Dorothy About Town: 12.5.18
A special exhibit on display through February 10 at the Saint Louis Art Museum has close ties to the local community. Artist Kehinde Wiley, who created the official portrait of President Barack Obama, came here to paint St. Louisans in his signature ‘street casting’ style. The approach is a remarkable reversal of the staid portraits in classical Western European art, and the 11 large paintings on display are both visually and emotionally riveting. What Wiley does is paint everyday African-Americans in the style of famous traditional portraits.
He’s turning classical art upside down by replacing royalty and clergy with everyday people. But the art goes well beyond a political statement by making you think about why the massive portraits are beautiful and haunting at the same time. People in T-shirts, baseball caps and mini-skirts stand before you in 8-foot-tall glory, on a field of colorful flocked ‘wallpaper.’ The stylized backgrounds are entwined with their subjects, serving as both their setting and part of their self-hood. I surmise it’s a statement that these folks, like all of us, are inseparable from their environment and yet distinct from it in their individuality.
Foremost in the exhibit is the very obvious reminder that Western art traditionally has excluded entire segments of society. Wiley reminds us of this omission while also communicating a 21st-century evolution: Art is for all, not just the monied and titled classes. It’s also a reminder of how selective the canon has been for centuries in terms of what is art-worthy: saints, gods, clerics, nobility. But the real world goes way beyond that; so do beauty, dignity and humanity.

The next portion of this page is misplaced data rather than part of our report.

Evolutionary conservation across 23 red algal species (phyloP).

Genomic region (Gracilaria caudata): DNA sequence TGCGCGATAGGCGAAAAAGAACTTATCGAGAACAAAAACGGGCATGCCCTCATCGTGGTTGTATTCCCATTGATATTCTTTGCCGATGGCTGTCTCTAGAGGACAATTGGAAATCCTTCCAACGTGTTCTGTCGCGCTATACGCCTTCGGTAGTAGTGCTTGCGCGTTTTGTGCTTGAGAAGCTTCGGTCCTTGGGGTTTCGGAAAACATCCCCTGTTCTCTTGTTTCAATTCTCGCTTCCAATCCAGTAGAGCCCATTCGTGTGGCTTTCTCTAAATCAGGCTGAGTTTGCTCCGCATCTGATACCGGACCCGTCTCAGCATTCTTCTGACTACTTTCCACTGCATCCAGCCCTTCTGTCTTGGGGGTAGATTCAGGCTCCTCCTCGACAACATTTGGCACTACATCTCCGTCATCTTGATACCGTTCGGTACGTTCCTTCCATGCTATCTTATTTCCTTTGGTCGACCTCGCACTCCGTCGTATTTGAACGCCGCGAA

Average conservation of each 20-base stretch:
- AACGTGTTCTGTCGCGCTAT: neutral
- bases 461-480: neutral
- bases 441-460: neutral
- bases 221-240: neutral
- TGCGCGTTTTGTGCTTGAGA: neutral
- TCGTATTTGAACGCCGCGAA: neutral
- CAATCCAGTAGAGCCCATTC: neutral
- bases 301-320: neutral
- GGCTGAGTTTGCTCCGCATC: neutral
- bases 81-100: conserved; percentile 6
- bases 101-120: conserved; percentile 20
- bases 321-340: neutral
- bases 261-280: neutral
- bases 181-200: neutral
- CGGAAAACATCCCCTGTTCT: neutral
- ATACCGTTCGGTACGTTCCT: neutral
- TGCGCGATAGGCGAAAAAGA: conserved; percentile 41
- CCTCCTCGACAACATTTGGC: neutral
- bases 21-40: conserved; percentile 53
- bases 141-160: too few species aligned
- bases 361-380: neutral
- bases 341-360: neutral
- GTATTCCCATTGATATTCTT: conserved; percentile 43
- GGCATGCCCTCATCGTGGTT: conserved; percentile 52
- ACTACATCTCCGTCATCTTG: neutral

Most likely you won’t recognize the people Wiley has immortalized in living color. He chose subjects he met in Ferguson and other North County spots—women sitting in a Wellston pizzeria, men from a Ferguson barbershop— who were paid a nominal fee and instructed to wear what they felt comfortable in to pose for the photos used for his portraits. The resulting paintings depict both ‘everyman’ and distinct men and women with their own real lives and differences. What’s interesting is the way the portraits make you reflect on how much has changed and how much hasn’t.